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Dearborn Chemical Co. v. Division of Tax Appeals

New Jersey Supreme Court


Decided: June 20, 1947.

DEARBORN CHEMICAL COMPANY, A CORPORATION, PROSECUTOR,
v.
DIVISION OF TAX APPEALS IN THE STATE DEPARTMENT OF TAXATION AND FINANCE AND CITY OF JERSEY CITY, DEFENDANTS

On certiorari.

For the prosecutor, Autenrieth & Wortendyke (Alfred A. Rochester, of counsel).

For the defendant City of Jersey City, Charles A. Rooney (John J. Meehan, of counsel).

Before Justices Donges, Colie and Eastwood.

Eastwood

[135 NJL Page 580]

The opinion of the court was delivered by

EASTWOOD, J. This is a tax case. Certiorari has been allowed to review the action of the Division of Tax Appeals which reversed the action of the Hudson County Board of Taxation cancelling a tax assessment against the prosecutor for the year 1944, upon certain personal property owned by prosecutor and situate in the warehouse of Lackawanna Warehouse Company, Inc., in Jersey City. The corporate prosecutor is a foreign corporation of the State of Illinois, maintaining offices in the City of New York with its principal

[135 NJL Page 581]

place of business in Chicago. It maintains no office in the State of New Jersey. Commencing in the year 1941, prosecutor leased space in the warehouse of the Lackawanna Warehouse Company, Inc., and had located therein, during the ensuing years, certain personal property consisting of chemical products in drums, barrels and carboys. Prosecutor maintained two to four employees of its own at its space in the warehouse. The testimony discloses that the duties of these employees were to make shipments, on orders received from the prosecutor's New York office, of the stocks in the warehouse. The goods consigned to the prosecutor were received at the incoming freight platforms of the Lackawanna Warehouse and were handled at that point by the warehouse employees. The goods were then put in the space allotted to prosecutor by the warehouse employees, and when orders were sent from prosecutor's New York office to the warehouse, the actual shipments were also handled by the warehouse employees. From what we are able to glean from the proofs, the sole duties of prosecutor's employees with relation to the goods in question, had to do with receiving the orders from prosecutor's New York office and loading the goods upon skids, from which point on, the warehouse employees removed the goods from prosecutor's space and distributed the goods for shipment over the various railroads and motor truck companies. Prosecutor's employees were on duty from 8:30 in the morning until 4:30 in the afternoon. After closing hours during the day and on holidays and Sundays, prosecutor's employees had no access to or control over the property. It is also urged by prosecutor that it had no possession of the goods from the time they entered the warehouse until they came to prosecutor's space or from the time they left the space.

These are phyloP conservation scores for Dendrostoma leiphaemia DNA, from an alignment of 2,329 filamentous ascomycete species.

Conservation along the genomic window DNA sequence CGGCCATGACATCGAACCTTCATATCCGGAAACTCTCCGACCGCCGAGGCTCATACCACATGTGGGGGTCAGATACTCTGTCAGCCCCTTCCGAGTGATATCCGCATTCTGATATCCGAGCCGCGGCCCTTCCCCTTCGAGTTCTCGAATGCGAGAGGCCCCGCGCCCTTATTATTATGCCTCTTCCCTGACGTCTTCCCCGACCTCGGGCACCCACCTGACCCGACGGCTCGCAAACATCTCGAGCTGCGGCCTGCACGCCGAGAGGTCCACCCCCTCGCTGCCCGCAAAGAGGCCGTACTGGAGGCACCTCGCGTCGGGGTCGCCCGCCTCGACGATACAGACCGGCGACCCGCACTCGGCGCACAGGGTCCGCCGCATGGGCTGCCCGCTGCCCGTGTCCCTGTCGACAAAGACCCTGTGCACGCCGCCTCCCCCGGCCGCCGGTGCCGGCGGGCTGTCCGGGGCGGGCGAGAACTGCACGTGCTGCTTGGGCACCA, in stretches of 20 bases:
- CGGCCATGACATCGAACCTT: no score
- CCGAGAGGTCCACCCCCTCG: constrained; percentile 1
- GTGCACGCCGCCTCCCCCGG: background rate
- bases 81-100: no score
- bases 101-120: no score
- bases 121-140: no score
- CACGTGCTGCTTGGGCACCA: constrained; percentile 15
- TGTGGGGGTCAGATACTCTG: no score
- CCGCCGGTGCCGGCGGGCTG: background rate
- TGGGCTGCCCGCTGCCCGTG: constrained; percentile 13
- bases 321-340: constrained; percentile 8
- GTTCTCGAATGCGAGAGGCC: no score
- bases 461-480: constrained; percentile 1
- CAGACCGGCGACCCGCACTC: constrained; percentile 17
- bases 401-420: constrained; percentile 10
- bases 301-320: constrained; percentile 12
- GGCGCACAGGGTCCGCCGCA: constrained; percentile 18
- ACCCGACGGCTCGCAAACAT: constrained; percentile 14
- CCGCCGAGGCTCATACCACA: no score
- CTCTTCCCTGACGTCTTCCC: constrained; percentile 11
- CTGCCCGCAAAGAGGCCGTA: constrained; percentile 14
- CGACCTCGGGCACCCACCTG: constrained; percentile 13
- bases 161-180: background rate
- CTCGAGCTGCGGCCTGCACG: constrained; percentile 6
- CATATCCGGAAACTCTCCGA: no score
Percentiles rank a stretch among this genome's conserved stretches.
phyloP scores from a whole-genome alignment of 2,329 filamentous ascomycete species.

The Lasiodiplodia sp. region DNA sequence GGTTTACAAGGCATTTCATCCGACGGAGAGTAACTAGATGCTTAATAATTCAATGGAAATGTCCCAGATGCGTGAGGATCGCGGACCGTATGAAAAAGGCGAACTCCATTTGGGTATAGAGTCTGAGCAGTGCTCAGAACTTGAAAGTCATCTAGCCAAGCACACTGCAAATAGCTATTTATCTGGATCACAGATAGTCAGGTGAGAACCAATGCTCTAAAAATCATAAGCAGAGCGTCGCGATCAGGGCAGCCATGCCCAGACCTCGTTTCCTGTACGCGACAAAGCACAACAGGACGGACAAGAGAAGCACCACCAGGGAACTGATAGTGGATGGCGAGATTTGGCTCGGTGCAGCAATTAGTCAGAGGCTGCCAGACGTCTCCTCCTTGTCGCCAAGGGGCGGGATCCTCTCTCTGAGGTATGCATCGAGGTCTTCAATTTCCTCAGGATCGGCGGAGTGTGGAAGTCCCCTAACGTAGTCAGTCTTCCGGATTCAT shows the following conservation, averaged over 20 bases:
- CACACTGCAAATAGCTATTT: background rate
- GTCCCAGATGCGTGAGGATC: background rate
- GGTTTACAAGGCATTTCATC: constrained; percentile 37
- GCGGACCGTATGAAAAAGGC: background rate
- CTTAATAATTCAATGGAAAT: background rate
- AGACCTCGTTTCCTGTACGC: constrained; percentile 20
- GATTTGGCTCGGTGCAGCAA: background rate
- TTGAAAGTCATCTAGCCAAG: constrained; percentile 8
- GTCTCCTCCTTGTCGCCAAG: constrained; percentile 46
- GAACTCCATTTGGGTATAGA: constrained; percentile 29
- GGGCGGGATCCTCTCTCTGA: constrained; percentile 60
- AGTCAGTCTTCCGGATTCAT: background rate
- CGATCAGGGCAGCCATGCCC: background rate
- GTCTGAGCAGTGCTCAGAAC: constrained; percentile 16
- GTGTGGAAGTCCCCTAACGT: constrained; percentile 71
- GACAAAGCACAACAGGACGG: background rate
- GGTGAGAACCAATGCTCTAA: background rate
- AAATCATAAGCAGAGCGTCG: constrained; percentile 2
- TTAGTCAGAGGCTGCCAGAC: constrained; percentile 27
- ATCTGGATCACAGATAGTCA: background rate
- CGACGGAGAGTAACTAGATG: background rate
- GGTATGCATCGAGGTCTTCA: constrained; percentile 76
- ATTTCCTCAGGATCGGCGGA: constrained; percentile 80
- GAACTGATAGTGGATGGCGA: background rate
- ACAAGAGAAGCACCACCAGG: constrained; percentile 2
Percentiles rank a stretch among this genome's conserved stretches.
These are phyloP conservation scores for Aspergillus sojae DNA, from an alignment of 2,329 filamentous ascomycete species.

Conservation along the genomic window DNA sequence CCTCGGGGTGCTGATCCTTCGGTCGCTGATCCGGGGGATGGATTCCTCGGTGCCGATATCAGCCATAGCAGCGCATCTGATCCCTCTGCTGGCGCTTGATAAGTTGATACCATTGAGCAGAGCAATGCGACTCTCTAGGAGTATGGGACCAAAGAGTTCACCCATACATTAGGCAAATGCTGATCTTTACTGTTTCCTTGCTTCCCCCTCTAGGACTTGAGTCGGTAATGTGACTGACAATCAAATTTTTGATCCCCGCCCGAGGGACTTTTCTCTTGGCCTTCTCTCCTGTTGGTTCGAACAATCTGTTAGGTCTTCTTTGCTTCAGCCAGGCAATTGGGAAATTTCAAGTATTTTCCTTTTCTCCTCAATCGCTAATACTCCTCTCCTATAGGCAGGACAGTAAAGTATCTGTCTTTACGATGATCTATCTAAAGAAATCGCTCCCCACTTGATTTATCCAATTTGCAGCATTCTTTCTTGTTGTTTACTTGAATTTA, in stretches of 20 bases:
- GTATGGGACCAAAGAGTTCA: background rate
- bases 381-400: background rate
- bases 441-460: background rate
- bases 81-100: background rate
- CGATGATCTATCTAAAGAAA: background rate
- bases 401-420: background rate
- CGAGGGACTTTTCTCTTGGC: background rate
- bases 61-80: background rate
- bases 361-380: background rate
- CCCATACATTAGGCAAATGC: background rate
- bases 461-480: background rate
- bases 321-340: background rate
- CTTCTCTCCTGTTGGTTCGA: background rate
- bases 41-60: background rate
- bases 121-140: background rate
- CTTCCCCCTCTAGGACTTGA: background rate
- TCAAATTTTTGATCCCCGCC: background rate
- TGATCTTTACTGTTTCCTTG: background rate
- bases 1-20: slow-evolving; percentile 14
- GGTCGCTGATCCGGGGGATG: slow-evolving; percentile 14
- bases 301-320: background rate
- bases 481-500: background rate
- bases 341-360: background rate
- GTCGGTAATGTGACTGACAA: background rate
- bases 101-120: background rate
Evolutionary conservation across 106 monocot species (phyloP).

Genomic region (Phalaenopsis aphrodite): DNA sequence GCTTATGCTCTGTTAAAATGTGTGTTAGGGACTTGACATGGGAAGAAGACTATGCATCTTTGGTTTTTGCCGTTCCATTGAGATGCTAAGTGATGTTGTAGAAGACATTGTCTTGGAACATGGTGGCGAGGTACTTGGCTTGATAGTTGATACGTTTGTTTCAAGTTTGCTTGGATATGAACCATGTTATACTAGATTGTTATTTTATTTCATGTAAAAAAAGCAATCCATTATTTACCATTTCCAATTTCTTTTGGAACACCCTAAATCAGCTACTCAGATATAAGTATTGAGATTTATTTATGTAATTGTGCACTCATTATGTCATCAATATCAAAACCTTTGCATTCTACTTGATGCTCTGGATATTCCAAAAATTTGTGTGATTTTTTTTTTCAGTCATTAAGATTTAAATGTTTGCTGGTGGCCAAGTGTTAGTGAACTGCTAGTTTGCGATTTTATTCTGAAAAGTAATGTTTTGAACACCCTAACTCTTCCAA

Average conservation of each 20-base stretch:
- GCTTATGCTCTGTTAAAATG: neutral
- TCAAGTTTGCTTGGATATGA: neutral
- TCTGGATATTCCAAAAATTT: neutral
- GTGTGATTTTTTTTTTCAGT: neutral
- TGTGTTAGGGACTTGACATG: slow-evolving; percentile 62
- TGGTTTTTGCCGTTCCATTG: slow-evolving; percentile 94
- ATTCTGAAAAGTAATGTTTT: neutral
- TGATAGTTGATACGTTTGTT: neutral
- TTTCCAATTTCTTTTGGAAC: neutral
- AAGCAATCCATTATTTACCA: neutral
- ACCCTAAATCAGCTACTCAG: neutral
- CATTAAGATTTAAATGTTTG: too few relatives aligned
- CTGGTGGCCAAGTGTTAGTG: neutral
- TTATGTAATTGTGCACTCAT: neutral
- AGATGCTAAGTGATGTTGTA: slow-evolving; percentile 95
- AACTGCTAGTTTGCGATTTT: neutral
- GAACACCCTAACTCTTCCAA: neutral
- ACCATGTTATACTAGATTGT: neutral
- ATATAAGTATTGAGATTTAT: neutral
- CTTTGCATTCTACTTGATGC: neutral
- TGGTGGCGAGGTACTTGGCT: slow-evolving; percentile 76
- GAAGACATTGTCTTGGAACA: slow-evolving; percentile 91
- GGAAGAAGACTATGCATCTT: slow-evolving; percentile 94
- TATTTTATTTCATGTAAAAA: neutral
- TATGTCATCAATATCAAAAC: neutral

For the year 1944, the City of Jersey City assessed the property at the sum of $50,000. This assessment was revised by the Hudson County Board of

[135 NJL Page 582]

Taxation to the sum of $18,300. Upon appeal by the prosecutor to the Hudson County Board of Taxation, the assessment was canceled. Upon appeal by the City of Jersey City to the Division of Tax Appeals, the action of the Hudson County Board of Taxation was reversed and the assessment reinstated in the amount of $18,300. Certiorari was allowed to review the latter determination.